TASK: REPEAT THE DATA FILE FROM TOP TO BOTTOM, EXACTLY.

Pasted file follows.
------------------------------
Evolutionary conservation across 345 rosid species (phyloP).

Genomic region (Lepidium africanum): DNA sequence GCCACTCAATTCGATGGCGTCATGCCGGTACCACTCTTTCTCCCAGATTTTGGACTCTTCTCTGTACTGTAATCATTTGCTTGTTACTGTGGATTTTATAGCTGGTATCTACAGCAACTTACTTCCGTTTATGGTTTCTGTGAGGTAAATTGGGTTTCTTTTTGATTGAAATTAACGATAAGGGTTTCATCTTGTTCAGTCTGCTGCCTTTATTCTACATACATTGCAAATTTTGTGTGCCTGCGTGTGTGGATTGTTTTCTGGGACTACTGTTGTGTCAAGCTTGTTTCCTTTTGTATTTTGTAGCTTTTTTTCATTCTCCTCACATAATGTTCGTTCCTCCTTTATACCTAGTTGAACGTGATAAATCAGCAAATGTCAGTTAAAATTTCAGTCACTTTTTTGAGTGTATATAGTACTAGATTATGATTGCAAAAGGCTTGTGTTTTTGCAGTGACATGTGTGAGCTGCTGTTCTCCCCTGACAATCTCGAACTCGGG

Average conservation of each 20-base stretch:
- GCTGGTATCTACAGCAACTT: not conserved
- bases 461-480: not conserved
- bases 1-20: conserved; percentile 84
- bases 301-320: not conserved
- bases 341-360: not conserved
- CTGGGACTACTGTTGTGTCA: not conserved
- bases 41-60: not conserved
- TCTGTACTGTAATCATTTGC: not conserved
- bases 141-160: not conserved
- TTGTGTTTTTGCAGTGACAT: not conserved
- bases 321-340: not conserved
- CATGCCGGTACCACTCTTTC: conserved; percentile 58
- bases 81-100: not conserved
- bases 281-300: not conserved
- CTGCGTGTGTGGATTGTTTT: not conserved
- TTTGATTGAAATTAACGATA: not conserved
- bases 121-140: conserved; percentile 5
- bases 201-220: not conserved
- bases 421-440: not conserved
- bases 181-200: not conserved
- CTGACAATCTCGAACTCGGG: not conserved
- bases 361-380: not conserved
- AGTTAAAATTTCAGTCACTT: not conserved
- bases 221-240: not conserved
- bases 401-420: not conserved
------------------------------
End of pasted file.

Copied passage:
Evolutionary conservation across 345 rosid species (phyloP).

Genomic region (Lepidium africanum): DNA sequence GCCACTCAATTCGATGGCGTCATGCCGGTACCACTCTTTCTCCCAGATTTTGGACTCTTCTCTGTACTGTAATCATTTGCTTGTTACTGTGGATTTTATAGCTGGTATCTACAGCAACTTACTTCCGTTTATGGTTTCTGTGAGGTAAATTGGGTTTCTTTTTGATTGAAATTAACGATAAGGGTTTCATCTTGTTCAGTCTGCTGCCTTTATTCTACATACATTGCAAATTTTGTGTGCCTGCGTGTGTGGATTGTTTTCTGGGACTACTGTTGTGTCAAGCTTGTTTCCTTTTGTATTTTGTAGCTTTTTTTCATTCTCCTCACATAATGTTCGTTCCTCCTTTATACCTAGTTGAACGTGATAAATCAGCAAATGTCAGTTAAAATTTCAGTCACTTTTTTGAGTGTATATAGTACTAGATTATGATTGCAAAAGGCTTGTGTTTTTGCAGTGACATGTGTGAGCTGCTGTTCTCCCCTGACAATCTCGAACTCGGG

Average conservation of each 20-base stretch:
- GCTGGTATCTACAGCAACTT: not conserved
- bases 461-480: not conserved
- bases 1-20: conserved; percentile 84
- bases 301-320: not conserved
- bases 341-360: not conserved
- CTGGGACTACTGTTGTGTCA: not conserved
- bases 41-60: not conserved
- TCTGTACTGTAATCATTTGC: not conserved
- bases 141-160: not conserved
- TTGTGTTTTTGCAGTGACAT: not conserved
- bases 321-340: not conserved
- CATGCCGGTACCACTCTTTC: conserved; percentile 58
- bases 81-100: not conserved
- bases 281-300: not conserved
- CTGCGTGTGTGGATTGTTTT: not conserved
- TTTGATTGAAATTAACGATA: not conserved
- bases 121-140: conserved; percentile 5
- bases 201-220: not conserved
- bases 421-440: not conserved
- bases 181-200: not conserved
- CTGACAATCTCGAACTCGGG: not conserved
- bases 361-380: not conserved
- AGTTAAAATTTCAGTCACTT: not conserved
- bases 221-240: not conserved
- bases 401-420: not conserved